Trying to reserve judgement can be a little difficult, especially when you have a feeling that there’s more to the story. I’d say this became evident pretty early on in the saga of the Park Hill School District and superintendent Dr. Scott Springston. From the moment his unexpected leave of absence and resignation became official on a Monday evening last month, you couldn’t help but wonder about the circumstances.
However, I wanted to wish him the best in his “health-related issue” until I knew more.
Gathering all of the facts took a little longer than I would have hoped, but situations like this can often be complex. This certainly became evident as documents were obtained and reviewed.
The first very public document led to the questions being asked by many.
The first oddity I noticed in the release from the school district was the lack of a comment from Springston concerning his health matter. Why wouldn’t he take the opportunity to give a generic, “I appreciate the Park Hill District and all it has done for my family. We ask for privacy while we tend to this matter,” or something of the sort?
Instead, the silence seemed to give a good indication that there was more to the story.
In reviewing the resignation agreement, a gag order, more or less, appears in place concerning the matter. It isn’t to be discussed publicly and both parties agreed not to make defamatory remarks about the other.
And what of that health-related issue?
As I pondered more on the sudden resignation, a simple question came to mind: why would someone dealing with a health issue want to give up benefits? I don’t know of his wife’s occupation, so it was certainly possible he had health insurance through her employer, if she does work. With Springston’s salary (more than $200k a year), there’s not a guarantee that she needed to work.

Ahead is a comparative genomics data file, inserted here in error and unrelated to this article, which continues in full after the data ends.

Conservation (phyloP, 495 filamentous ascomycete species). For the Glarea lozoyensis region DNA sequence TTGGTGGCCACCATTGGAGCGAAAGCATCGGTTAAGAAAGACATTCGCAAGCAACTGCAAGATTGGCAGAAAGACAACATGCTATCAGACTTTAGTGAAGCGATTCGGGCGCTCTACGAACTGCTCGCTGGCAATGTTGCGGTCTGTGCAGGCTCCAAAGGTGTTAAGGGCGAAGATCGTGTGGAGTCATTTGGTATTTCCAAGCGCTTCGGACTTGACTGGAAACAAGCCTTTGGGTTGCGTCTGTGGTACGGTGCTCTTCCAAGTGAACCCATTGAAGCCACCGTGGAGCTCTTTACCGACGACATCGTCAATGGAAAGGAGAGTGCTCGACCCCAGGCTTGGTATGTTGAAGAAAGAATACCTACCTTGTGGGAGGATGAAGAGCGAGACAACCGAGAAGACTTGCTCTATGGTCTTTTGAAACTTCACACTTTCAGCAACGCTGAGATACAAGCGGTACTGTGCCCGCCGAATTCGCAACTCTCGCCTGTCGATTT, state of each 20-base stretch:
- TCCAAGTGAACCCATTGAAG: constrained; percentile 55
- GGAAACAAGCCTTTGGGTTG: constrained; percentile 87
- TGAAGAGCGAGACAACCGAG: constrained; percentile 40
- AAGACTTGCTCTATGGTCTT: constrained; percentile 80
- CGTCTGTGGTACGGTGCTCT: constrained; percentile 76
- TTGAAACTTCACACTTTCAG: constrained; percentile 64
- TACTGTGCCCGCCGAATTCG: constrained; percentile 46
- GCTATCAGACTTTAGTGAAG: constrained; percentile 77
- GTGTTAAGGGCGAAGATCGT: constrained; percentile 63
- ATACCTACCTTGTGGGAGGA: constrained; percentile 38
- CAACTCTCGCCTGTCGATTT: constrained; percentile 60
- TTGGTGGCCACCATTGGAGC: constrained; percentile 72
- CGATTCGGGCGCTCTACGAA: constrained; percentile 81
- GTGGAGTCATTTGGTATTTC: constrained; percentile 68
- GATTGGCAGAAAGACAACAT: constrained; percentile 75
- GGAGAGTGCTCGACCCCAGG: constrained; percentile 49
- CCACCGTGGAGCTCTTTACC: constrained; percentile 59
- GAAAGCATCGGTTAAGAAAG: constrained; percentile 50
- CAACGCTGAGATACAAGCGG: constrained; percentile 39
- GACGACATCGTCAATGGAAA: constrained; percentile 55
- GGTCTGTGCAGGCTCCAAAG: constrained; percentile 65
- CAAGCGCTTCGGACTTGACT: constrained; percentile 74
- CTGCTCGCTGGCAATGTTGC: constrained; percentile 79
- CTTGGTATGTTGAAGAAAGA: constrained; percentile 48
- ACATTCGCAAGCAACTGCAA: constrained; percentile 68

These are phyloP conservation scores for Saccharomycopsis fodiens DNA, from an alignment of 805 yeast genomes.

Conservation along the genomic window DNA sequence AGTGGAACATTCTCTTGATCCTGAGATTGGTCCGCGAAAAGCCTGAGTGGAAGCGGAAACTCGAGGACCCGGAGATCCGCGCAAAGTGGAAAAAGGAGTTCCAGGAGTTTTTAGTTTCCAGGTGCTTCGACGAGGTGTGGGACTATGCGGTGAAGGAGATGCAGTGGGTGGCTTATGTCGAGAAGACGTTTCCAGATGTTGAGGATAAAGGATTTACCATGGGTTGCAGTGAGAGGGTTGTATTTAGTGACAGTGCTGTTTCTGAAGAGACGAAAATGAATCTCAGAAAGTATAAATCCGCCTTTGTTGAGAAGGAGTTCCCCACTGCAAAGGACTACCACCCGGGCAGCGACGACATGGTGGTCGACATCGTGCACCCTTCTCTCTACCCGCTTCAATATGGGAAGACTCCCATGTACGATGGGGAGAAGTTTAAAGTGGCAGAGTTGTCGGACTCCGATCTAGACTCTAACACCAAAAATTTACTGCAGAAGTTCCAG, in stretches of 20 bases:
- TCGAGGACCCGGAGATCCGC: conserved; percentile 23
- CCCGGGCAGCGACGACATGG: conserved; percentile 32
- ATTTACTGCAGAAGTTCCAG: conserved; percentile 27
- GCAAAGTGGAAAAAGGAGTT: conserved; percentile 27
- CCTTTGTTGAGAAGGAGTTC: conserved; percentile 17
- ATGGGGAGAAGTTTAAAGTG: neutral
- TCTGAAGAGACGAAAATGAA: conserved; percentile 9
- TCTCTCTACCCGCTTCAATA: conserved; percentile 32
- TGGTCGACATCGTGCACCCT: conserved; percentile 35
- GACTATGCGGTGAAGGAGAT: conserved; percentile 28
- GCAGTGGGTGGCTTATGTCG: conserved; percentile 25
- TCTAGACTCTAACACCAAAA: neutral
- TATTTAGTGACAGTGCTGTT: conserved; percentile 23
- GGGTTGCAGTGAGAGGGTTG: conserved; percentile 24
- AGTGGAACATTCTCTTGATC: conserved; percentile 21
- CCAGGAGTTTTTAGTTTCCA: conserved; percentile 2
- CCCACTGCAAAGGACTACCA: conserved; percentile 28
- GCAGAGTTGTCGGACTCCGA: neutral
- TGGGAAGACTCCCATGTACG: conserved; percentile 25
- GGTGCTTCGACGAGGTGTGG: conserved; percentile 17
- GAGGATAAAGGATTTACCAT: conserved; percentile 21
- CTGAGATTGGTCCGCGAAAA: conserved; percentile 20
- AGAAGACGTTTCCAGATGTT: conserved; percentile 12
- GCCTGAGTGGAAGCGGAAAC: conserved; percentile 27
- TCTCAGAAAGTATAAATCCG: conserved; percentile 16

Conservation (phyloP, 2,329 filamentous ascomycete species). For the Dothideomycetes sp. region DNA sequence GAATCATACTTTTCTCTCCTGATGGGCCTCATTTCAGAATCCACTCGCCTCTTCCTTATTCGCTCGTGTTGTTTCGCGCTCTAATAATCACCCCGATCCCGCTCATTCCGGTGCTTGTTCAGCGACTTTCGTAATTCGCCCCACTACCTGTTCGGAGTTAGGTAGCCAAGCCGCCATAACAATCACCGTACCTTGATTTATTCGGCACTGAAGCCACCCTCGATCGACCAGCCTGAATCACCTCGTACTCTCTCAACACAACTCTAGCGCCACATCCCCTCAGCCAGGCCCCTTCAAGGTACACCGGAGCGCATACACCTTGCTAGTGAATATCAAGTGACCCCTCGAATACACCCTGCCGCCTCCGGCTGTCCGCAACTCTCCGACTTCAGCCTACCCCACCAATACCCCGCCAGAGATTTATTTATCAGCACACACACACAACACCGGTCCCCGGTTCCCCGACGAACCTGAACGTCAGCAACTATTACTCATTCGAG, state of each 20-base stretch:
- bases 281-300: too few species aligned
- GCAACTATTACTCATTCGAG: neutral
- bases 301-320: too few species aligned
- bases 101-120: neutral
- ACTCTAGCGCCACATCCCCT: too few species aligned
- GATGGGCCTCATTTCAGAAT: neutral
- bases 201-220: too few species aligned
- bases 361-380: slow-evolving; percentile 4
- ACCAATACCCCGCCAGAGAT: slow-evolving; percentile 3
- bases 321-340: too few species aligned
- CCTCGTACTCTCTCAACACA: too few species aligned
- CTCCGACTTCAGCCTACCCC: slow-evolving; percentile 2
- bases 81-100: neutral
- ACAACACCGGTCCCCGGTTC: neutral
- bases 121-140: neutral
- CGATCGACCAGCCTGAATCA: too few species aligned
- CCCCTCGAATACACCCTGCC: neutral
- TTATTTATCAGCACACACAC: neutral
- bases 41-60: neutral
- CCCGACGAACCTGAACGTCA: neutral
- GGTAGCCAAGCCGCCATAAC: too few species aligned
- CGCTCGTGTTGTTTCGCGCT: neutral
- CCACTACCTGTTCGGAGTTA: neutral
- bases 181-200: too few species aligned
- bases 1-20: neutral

I’d guess his health benefits could still be used to seek help for one potential source of his resignation: a drinking problem. Hopefully, Springston will use his ability to seek help if he does have the problem hinted at in a police report filed this past February.
More details on the incident can be found in the story that starts on page A1, but I would hope his wife didn’t make such strong accusations about alcohol abuse without any substance. That also seems unlikely given the resignation and the likely tie between the two events.
This is an unfortunate situation all around.
Springston’s career likely takes a huge hit as he hopefully improves his personal situation and moves on professionally. The Park Hill School District, which opted to renew his contract about a month before the recent turn of events, will likely need to move forward with an interim superintendent for next school year.
There’s simply not a lot of time to conduct the proper search for such an important position, and the board has shown no urgency to discuss the matter in recent weeks.
That leaves a very large school district with a lot of patrons in a fairly precarious position. Patrons recently denied a tax levy question to help fund technology improvements, and Springston’s actions, which will likely remain in rumor and innuendo, will do little to help build trust.
After all, that now infamous police report hints at Springston drinking alcohol on the job. Time can change a lot of perceptions, but moving forward, the group of patrons against his hire back in June 2012 likely won’t forget what will now be viewed as a misstep.
Park Hill tried to do right in noting the resignation, citing the positives accomplished during what ended up a two-plus year tenure. The biggest mistake might have been not tackling the situation with a more direct approach, but based on the wording of the resignation agreement, there were probably limitations on exactly what could be said.
Unfortunately for both Springston and the district, those documents associated with the situation are available to the media, and reports in local publications serve the interest of the district in my humble opinion.
People were going to talk. Rumors were going to continue to circulate.
At the very least, residents in the Park Hill district have some information available to them to help answer questions. This won’t answer all of them, but it’s a start for those with a vested interest in the district’s operations.
We likely won’t ever know the full extent of what went on during Springston’s tenure, especially the final few months, but barring public comment from him, this is the best we will get out of this situation.
Ross Martin is publisher of The Citizen. He may be reached via email at firstname.lastname@example.org. Follow him on Twitter: @Citizen_Ross.